Portland soldier's account of WW1 Christmas Day truce
A soldier's account of the World War One Christmas truce in 1914 will be published online for the first time.
Portland's Regimental Sergeant Major George Beck wrote about the ceasefire on the Western front, when soldiers came together to play football.
Writing on 24 December, he said: "Germans shout over to us and ask us to play them at football, and also not to fire and they would do likewise."
His diary entries, held at the Dorset History Centre, can be read online.
They are also being published on Twitter @RSM_GBeck, providing a day-by-day account.
On 25 December, he wrote: "Christmas Day. Not one shot was fired.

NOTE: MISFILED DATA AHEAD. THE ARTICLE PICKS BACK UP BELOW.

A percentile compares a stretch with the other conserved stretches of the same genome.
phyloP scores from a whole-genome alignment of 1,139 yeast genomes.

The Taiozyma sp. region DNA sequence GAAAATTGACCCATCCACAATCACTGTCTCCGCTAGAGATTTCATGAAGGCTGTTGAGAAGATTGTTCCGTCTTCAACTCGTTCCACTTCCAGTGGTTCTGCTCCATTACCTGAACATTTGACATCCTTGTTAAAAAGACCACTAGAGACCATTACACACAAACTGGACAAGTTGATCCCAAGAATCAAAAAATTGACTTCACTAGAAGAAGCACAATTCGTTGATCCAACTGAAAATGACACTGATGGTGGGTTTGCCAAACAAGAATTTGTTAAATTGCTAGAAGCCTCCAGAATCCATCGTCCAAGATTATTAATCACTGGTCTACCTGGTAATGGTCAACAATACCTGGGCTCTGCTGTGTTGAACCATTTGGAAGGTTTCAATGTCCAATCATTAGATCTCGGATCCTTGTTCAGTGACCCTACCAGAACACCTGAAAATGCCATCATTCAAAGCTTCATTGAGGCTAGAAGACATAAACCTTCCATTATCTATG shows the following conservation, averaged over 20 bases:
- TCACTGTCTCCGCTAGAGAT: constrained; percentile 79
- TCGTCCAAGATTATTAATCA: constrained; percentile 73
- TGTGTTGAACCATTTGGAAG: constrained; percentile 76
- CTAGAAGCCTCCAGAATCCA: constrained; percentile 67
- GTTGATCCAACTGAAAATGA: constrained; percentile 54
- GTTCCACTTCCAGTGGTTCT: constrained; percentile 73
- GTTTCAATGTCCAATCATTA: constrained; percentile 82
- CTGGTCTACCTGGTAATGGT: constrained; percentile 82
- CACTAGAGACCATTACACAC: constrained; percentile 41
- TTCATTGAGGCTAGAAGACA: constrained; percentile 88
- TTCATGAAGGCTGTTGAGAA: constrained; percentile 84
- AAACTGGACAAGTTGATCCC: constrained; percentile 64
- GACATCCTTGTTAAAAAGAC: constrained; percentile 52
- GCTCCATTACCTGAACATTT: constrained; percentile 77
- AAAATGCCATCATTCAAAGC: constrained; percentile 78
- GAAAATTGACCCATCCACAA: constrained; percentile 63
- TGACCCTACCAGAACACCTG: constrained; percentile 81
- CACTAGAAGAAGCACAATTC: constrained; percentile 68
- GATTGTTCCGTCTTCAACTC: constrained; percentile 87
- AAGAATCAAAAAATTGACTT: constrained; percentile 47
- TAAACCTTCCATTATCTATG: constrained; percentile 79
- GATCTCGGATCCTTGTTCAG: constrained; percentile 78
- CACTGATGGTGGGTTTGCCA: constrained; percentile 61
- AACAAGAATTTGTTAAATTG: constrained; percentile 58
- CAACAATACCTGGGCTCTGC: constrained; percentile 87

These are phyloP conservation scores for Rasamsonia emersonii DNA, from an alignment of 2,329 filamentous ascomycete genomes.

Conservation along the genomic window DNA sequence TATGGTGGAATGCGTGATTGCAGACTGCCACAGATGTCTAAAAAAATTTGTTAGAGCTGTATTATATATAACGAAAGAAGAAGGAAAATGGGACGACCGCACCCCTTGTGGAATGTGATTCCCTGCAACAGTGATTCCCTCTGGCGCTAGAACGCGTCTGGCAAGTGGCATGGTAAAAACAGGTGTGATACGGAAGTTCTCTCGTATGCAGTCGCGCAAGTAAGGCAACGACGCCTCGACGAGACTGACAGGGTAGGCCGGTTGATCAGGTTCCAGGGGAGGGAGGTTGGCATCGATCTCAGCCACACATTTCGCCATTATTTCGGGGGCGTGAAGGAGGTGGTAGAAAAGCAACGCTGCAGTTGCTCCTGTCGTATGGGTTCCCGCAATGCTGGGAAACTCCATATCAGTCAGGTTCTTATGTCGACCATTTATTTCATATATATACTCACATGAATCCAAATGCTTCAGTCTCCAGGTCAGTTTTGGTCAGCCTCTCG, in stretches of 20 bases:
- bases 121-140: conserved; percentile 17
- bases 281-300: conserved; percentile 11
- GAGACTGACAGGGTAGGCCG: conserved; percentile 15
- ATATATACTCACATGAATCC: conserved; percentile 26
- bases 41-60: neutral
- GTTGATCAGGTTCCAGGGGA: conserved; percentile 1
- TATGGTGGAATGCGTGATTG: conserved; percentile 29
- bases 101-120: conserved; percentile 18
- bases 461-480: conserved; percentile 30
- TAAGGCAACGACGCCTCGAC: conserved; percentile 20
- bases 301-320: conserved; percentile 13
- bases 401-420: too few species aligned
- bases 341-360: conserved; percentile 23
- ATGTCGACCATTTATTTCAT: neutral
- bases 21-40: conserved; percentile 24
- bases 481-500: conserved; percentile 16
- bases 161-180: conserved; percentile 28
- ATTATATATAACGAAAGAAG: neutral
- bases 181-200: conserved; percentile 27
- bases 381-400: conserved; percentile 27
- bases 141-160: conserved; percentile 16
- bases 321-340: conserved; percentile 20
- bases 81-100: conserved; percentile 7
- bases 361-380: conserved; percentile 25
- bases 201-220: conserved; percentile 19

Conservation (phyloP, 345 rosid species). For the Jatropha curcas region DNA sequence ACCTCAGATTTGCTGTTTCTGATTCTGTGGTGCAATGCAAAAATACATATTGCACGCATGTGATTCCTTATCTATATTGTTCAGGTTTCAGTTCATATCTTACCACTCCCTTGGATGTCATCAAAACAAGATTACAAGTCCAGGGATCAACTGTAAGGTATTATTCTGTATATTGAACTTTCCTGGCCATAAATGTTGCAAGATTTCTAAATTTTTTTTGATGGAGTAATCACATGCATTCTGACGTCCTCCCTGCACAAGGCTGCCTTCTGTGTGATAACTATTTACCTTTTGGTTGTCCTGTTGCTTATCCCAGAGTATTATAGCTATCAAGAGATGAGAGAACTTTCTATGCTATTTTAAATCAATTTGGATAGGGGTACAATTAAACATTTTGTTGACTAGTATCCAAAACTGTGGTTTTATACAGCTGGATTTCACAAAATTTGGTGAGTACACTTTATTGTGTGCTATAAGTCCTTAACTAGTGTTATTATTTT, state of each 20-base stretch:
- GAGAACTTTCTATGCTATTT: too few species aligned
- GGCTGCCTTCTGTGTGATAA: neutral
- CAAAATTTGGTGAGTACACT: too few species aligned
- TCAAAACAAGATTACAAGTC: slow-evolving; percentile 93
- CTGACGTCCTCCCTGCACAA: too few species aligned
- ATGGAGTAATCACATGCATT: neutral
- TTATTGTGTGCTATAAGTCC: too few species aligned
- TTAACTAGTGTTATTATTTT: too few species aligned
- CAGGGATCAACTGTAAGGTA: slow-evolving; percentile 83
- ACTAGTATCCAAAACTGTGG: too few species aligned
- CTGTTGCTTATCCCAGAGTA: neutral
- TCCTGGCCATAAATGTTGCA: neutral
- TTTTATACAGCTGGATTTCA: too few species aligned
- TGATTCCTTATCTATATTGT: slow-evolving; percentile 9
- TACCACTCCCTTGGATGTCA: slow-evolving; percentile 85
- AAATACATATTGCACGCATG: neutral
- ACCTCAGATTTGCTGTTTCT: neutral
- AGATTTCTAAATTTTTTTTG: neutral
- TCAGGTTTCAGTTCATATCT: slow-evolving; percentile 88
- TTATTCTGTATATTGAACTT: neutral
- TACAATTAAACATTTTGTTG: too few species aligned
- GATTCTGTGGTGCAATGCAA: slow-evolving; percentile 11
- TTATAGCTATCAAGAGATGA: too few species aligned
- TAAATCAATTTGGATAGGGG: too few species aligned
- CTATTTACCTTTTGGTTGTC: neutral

"English and German soldiers intermingled and exchanged souvenirs. Germans very eager to exchange almost anything for our "Bully Beef" and jam."
RSM Beck, originally from the Midlands, served on the Western Front for the whole of the conflict and was awarded the Military Cross in April 1918.
His granddaughter Caroline Milverton, who lives on Portland, said: "As my grandfather did not expect his diaries to be read by anyone other than himself or his family if he died while fighting, he had no reason to write anything but the facts; the Christmas Truce 1914 was a remarkable event."
Councillor Colin Jamieson, Dorset County Council cabinet member for community services, said: "The Christmas truce of 1914 has passed into folklore, and this year those events are particularly resonant.
"To view it through the eyes of a solider from Dorset, who was actually there, is quite remarkable.
"As with so many other things from our past, the Dorset History Centre has helped bring it to life."